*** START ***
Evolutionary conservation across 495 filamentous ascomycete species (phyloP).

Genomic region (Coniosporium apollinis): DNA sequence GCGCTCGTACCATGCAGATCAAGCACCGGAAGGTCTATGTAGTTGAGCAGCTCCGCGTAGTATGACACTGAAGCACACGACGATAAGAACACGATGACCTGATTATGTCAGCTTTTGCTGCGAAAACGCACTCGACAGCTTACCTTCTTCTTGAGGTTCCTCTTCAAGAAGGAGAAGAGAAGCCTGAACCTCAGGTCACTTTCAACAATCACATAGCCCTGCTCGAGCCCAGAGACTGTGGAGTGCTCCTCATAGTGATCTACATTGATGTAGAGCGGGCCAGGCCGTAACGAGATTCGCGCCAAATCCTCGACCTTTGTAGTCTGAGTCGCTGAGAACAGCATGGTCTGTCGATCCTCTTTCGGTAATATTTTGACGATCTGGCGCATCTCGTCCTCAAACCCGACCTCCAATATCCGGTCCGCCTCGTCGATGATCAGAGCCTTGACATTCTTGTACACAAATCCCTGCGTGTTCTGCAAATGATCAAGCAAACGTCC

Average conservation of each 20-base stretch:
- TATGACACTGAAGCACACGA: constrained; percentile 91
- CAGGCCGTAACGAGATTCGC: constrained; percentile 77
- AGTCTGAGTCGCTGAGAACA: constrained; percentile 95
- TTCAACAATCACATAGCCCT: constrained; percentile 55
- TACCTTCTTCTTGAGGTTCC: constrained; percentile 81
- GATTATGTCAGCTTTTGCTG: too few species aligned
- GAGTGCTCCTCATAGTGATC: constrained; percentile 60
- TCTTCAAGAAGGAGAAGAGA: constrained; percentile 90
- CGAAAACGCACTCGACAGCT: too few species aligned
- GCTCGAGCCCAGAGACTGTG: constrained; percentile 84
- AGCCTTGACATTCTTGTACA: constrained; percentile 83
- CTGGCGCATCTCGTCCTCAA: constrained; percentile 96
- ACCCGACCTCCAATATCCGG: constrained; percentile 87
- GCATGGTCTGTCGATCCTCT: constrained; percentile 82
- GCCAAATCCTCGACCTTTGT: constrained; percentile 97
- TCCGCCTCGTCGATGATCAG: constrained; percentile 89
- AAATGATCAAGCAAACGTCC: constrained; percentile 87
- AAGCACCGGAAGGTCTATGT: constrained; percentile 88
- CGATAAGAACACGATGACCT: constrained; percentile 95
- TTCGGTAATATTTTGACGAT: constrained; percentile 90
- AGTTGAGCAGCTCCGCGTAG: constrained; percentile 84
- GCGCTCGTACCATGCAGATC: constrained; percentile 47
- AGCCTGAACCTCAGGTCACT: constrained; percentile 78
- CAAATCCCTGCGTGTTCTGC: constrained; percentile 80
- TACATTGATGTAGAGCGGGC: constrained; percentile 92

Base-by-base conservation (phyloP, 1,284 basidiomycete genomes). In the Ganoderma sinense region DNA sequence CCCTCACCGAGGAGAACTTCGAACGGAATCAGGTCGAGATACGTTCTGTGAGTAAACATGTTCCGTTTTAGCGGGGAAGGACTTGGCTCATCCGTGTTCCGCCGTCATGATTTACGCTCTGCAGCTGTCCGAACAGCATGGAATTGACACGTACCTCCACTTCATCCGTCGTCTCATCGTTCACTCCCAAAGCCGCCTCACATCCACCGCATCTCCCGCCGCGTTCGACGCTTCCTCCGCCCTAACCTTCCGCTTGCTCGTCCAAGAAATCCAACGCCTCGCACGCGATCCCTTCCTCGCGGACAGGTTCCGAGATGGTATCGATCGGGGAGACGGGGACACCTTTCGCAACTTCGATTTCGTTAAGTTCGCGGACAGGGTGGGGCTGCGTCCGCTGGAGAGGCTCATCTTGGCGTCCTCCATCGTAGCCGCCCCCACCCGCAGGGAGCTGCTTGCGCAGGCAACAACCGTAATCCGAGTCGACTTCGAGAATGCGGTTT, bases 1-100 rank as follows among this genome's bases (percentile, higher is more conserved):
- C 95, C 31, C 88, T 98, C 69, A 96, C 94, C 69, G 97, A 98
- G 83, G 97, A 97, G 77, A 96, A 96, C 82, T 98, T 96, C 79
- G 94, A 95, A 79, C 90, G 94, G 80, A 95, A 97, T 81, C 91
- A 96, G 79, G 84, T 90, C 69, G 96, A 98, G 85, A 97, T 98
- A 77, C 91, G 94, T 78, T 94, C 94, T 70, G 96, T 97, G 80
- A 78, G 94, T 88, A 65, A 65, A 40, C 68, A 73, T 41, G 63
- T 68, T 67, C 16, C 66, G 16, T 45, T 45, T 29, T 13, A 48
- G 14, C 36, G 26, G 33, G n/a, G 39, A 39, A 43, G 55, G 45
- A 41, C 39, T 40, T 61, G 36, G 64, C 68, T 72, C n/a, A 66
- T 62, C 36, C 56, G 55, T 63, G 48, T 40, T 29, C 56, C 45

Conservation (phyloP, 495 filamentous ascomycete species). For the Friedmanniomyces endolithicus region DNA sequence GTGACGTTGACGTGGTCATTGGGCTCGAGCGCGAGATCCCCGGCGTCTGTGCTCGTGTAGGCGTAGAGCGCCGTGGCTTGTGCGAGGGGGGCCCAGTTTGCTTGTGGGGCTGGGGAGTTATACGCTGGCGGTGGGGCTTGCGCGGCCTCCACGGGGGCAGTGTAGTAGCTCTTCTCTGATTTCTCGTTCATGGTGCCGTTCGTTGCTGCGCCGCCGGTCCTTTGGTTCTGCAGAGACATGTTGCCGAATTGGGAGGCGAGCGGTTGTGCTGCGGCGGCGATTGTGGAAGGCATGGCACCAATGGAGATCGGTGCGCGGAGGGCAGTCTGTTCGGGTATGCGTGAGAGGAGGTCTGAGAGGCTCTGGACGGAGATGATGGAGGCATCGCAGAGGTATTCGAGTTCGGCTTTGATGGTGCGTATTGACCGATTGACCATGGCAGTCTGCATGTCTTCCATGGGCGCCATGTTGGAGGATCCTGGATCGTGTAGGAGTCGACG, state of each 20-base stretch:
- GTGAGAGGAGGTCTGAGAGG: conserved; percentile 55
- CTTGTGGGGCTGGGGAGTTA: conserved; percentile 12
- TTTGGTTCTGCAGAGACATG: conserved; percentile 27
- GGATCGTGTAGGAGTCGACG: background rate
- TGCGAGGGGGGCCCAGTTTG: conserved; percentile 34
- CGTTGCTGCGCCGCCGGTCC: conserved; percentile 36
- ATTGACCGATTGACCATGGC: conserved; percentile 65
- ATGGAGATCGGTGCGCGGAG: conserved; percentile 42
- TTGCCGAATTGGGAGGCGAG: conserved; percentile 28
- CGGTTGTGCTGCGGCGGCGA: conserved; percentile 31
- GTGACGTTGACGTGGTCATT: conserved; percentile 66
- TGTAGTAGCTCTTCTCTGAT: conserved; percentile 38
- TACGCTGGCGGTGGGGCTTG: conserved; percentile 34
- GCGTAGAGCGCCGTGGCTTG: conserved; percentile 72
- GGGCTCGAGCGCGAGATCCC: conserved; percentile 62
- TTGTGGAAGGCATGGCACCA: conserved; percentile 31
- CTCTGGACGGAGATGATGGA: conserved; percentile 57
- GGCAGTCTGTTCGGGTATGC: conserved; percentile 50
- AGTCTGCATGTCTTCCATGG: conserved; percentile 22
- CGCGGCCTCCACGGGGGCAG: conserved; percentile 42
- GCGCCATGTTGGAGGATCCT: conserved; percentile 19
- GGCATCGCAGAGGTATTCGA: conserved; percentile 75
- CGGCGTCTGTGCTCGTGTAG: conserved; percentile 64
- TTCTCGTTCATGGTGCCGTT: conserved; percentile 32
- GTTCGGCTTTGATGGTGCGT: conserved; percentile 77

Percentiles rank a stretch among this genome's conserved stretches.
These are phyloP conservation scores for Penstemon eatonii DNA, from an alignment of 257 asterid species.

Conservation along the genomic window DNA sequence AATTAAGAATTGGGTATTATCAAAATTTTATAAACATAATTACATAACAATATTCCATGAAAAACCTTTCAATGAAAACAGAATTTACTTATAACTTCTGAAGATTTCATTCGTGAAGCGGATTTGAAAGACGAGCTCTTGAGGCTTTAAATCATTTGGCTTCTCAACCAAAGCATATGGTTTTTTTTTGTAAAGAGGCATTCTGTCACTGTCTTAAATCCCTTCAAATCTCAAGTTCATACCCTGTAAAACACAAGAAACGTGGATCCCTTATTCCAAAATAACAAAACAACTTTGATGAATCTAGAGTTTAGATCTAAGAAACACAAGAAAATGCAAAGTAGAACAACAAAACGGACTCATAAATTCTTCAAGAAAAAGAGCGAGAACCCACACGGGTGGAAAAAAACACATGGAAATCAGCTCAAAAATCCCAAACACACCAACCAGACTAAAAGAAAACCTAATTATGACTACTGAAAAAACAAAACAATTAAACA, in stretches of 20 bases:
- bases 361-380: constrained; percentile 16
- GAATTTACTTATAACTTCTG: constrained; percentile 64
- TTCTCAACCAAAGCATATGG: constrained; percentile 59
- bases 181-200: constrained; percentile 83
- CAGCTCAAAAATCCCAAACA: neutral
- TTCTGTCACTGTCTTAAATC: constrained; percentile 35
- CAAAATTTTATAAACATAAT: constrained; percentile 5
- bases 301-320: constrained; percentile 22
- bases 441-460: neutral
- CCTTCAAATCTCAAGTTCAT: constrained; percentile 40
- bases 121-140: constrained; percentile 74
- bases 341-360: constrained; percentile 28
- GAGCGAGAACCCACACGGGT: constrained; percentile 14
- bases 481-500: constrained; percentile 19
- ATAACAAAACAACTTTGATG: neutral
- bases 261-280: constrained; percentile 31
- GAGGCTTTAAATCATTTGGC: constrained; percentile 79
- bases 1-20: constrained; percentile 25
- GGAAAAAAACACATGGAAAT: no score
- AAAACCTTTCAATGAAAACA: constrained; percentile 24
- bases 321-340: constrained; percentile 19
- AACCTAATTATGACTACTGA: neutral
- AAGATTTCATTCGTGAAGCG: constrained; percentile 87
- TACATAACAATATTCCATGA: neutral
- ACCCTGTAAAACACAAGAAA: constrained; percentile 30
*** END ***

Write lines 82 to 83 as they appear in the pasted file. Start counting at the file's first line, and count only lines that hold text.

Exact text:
- bases 481-500: constrained; percentile 19
- ATAACAAAACAACTTTGATG: neutral